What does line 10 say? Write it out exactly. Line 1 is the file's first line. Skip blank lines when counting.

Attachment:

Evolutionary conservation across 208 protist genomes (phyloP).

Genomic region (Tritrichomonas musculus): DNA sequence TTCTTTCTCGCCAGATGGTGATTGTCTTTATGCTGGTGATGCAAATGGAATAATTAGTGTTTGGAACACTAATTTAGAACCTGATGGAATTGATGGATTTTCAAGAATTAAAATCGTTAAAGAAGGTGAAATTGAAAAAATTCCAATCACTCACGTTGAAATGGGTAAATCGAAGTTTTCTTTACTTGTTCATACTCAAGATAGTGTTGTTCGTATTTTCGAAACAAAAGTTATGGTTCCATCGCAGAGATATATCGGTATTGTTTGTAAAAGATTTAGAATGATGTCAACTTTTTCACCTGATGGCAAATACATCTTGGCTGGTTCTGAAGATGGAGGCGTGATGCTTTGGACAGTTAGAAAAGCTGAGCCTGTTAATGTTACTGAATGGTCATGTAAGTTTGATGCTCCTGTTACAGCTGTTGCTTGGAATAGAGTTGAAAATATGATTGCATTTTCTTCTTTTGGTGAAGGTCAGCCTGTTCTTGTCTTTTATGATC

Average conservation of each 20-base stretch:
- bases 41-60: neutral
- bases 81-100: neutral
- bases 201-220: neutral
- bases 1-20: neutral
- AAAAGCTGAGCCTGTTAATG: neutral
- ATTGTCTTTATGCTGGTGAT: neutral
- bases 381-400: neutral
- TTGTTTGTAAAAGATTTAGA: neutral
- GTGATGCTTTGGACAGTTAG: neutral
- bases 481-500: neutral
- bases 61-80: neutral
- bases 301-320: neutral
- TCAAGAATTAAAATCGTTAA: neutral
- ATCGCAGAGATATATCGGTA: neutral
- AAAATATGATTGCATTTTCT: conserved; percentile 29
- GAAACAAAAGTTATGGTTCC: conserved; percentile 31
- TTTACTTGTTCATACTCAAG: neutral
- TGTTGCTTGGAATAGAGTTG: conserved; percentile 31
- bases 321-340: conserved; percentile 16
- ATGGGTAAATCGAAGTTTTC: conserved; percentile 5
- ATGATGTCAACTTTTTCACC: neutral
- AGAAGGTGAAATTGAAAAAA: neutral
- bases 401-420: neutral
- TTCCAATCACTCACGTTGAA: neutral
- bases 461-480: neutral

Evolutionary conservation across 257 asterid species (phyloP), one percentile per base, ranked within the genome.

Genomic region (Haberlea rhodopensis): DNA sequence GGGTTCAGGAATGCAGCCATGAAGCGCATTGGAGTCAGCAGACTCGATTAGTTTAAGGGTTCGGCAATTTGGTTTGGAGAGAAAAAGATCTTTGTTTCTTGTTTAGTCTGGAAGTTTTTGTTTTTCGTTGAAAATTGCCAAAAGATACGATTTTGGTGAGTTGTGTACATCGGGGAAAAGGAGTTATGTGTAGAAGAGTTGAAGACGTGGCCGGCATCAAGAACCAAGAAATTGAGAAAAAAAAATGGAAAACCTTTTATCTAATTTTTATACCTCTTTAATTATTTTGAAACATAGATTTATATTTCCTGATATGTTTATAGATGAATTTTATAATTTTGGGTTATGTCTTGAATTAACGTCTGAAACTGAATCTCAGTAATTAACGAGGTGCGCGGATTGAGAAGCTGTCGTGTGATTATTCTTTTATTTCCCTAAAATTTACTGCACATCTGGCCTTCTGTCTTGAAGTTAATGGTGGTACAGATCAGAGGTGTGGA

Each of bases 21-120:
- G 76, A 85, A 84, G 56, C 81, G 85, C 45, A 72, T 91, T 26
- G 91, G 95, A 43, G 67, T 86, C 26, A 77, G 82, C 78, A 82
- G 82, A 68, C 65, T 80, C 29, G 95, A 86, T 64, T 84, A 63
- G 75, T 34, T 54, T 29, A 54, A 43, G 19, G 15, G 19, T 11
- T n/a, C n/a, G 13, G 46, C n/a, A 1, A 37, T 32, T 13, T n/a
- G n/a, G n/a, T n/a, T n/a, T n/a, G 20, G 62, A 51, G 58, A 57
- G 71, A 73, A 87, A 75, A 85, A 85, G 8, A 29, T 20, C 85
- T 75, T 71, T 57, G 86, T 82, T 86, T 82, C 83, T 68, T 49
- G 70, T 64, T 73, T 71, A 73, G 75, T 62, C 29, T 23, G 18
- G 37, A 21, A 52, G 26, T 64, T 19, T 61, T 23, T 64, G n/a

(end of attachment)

- bases 381-400: neutral